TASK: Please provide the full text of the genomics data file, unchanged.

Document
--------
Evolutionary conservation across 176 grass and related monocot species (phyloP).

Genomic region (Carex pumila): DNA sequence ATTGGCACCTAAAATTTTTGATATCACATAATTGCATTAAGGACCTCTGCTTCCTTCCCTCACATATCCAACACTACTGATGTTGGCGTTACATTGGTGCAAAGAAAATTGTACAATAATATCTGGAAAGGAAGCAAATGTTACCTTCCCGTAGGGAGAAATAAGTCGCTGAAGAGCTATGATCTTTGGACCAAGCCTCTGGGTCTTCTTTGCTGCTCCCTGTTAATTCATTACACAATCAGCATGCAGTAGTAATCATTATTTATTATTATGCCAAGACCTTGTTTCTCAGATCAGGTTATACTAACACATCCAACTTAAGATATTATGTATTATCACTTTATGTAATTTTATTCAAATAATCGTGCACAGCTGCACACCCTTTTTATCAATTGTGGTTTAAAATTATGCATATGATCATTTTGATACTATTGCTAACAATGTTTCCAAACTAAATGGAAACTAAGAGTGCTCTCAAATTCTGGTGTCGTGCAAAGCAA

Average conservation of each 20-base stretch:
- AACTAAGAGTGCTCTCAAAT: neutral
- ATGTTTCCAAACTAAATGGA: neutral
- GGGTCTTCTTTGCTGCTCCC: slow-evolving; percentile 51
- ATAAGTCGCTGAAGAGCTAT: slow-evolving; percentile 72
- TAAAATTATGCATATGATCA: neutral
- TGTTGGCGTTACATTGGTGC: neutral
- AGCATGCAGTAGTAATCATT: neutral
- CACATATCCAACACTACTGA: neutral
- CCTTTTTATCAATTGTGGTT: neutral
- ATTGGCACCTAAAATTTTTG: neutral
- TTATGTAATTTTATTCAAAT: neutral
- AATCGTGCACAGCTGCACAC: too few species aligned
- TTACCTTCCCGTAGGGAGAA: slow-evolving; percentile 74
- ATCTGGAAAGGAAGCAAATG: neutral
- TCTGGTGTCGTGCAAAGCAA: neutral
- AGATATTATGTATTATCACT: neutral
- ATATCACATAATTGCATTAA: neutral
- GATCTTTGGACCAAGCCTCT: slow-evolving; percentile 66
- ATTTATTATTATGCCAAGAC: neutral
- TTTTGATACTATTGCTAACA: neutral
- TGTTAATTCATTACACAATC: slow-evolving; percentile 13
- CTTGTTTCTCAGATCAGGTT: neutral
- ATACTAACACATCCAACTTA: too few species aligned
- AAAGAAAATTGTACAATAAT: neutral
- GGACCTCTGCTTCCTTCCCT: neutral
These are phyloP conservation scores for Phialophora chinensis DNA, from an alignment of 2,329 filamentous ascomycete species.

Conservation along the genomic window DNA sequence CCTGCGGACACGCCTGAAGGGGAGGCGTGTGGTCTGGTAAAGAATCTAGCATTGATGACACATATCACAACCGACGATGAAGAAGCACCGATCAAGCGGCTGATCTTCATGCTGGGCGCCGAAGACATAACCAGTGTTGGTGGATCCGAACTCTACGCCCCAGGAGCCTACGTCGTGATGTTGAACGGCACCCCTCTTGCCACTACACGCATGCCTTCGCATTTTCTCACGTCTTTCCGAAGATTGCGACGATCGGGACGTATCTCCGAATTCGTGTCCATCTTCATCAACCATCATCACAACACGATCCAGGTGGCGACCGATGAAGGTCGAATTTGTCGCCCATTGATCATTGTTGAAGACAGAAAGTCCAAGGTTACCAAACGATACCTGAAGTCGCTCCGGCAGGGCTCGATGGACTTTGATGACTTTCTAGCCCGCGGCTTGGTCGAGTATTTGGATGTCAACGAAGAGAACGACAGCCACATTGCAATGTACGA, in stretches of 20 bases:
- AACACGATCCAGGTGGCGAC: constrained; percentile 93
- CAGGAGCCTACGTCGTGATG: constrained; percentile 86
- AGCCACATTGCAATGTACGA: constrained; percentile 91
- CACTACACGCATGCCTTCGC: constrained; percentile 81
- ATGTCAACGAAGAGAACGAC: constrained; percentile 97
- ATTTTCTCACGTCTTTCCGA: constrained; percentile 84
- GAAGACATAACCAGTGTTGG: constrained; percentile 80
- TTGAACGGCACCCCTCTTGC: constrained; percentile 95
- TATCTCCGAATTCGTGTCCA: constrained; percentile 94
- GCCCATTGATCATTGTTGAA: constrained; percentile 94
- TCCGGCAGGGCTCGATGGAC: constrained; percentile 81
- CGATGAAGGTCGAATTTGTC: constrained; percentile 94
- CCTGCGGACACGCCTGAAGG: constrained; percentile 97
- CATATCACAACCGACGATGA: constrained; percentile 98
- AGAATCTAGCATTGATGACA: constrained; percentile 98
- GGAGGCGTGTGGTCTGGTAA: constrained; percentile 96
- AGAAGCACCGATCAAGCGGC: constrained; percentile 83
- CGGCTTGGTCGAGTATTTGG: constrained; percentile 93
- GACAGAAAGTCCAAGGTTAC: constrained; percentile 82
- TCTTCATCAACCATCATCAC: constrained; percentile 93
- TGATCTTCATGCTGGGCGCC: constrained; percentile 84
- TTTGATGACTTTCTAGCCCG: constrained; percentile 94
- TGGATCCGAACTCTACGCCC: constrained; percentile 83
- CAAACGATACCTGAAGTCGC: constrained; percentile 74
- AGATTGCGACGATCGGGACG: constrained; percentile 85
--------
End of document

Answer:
Evolutionary conservation across 176 grass and related monocot species (phyloP).

Genomic region (Carex pumila): DNA sequence ATTGGCACCTAAAATTTTTGATATCACATAATTGCATTAAGGACCTCTGCTTCCTTCCCTCACATATCCAACACTACTGATGTTGGCGTTACATTGGTGCAAAGAAAATTGTACAATAATATCTGGAAAGGAAGCAAATGTTACCTTCCCGTAGGGAGAAATAAGTCGCTGAAGAGCTATGATCTTTGGACCAAGCCTCTGGGTCTTCTTTGCTGCTCCCTGTTAATTCATTACACAATCAGCATGCAGTAGTAATCATTATTTATTATTATGCCAAGACCTTGTTTCTCAGATCAGGTTATACTAACACATCCAACTTAAGATATTATGTATTATCACTTTATGTAATTTTATTCAAATAATCGTGCACAGCTGCACACCCTTTTTATCAATTGTGGTTTAAAATTATGCATATGATCATTTTGATACTATTGCTAACAATGTTTCCAAACTAAATGGAAACTAAGAGTGCTCTCAAATTCTGGTGTCGTGCAAAGCAA

Average conservation of each 20-base stretch:
- AACTAAGAGTGCTCTCAAAT: neutral
- ATGTTTCCAAACTAAATGGA: neutral
- GGGTCTTCTTTGCTGCTCCC: slow-evolving; percentile 51
- ATAAGTCGCTGAAGAGCTAT: slow-evolving; percentile 72
- TAAAATTATGCATATGATCA: neutral
- TGTTGGCGTTACATTGGTGC: neutral
- AGCATGCAGTAGTAATCATT: neutral
- CACATATCCAACACTACTGA: neutral
- CCTTTTTATCAATTGTGGTT: neutral
- ATTGGCACCTAAAATTTTTG: neutral
- TTATGTAATTTTATTCAAAT: neutral
- AATCGTGCACAGCTGCACAC: too few species aligned
- TTACCTTCCCGTAGGGAGAA: slow-evolving; percentile 74
- ATCTGGAAAGGAAGCAAATG: neutral
- TCTGGTGTCGTGCAAAGCAA: neutral
- AGATATTATGTATTATCACT: neutral
- ATATCACATAATTGCATTAA: neutral
- GATCTTTGGACCAAGCCTCT: slow-evolving; percentile 66
- ATTTATTATTATGCCAAGAC: neutral
- TTTTGATACTATTGCTAACA: neutral
- TGTTAATTCATTACACAATC: slow-evolving; percentile 13
- CTTGTTTCTCAGATCAGGTT: neutral
- ATACTAACACATCCAACTTA: too few species aligned
- AAAGAAAATTGTACAATAAT: neutral
- GGACCTCTGCTTCCTTCCCT: neutral
These are phyloP conservation scores for Phialophora chinensis DNA, from an alignment of 2,329 filamentous ascomycete species.

Conservation along the genomic window DNA sequence CCTGCGGACACGCCTGAAGGGGAGGCGTGTGGTCTGGTAAAGAATCTAGCATTGATGACACATATCACAACCGACGATGAAGAAGCACCGATCAAGCGGCTGATCTTCATGCTGGGCGCCGAAGACATAACCAGTGTTGGTGGATCCGAACTCTACGCCCCAGGAGCCTACGTCGTGATGTTGAACGGCACCCCTCTTGCCACTACACGCATGCCTTCGCATTTTCTCACGTCTTTCCGAAGATTGCGACGATCGGGACGTATCTCCGAATTCGTGTCCATCTTCATCAACCATCATCACAACACGATCCAGGTGGCGACCGATGAAGGTCGAATTTGTCGCCCATTGATCATTGTTGAAGACAGAAAGTCCAAGGTTACCAAACGATACCTGAAGTCGCTCCGGCAGGGCTCGATGGACTTTGATGACTTTCTAGCCCGCGGCTTGGTCGAGTATTTGGATGTCAACGAAGAGAACGACAGCCACATTGCAATGTACGA, in stretches of 20 bases:
- AACACGATCCAGGTGGCGAC: constrained; percentile 93
- CAGGAGCCTACGTCGTGATG: constrained; percentile 86
- AGCCACATTGCAATGTACGA: constrained; percentile 91
- CACTACACGCATGCCTTCGC: constrained; percentile 81
- ATGTCAACGAAGAGAACGAC: constrained; percentile 97
- ATTTTCTCACGTCTTTCCGA: constrained; percentile 84
- GAAGACATAACCAGTGTTGG: constrained; percentile 80
- TTGAACGGCACCCCTCTTGC: constrained; percentile 95
- TATCTCCGAATTCGTGTCCA: constrained; percentile 94
- GCCCATTGATCATTGTTGAA: constrained; percentile 94
- TCCGGCAGGGCTCGATGGAC: constrained; percentile 81
- CGATGAAGGTCGAATTTGTC: constrained; percentile 94
- CCTGCGGACACGCCTGAAGG: constrained; percentile 97
- CATATCACAACCGACGATGA: constrained; percentile 98
- AGAATCTAGCATTGATGACA: constrained; percentile 98
- GGAGGCGTGTGGTCTGGTAA: constrained; percentile 96
- AGAAGCACCGATCAAGCGGC: constrained; percentile 83
- CGGCTTGGTCGAGTATTTGG: constrained; percentile 93
- GACAGAAAGTCCAAGGTTAC: constrained; percentile 82
- TCTTCATCAACCATCATCAC: constrained; percentile 93
- TGATCTTCATGCTGGGCGCC: constrained; percentile 84
- TTTGATGACTTTCTAGCCCG: constrained; percentile 94
- TGGATCCGAACTCTACGCCC: constrained; percentile 83
- CAAACGATACCTGAAGTCGC: constrained; percentile 74
- AGATTGCGACGATCGGGACG: constrained; percentile 85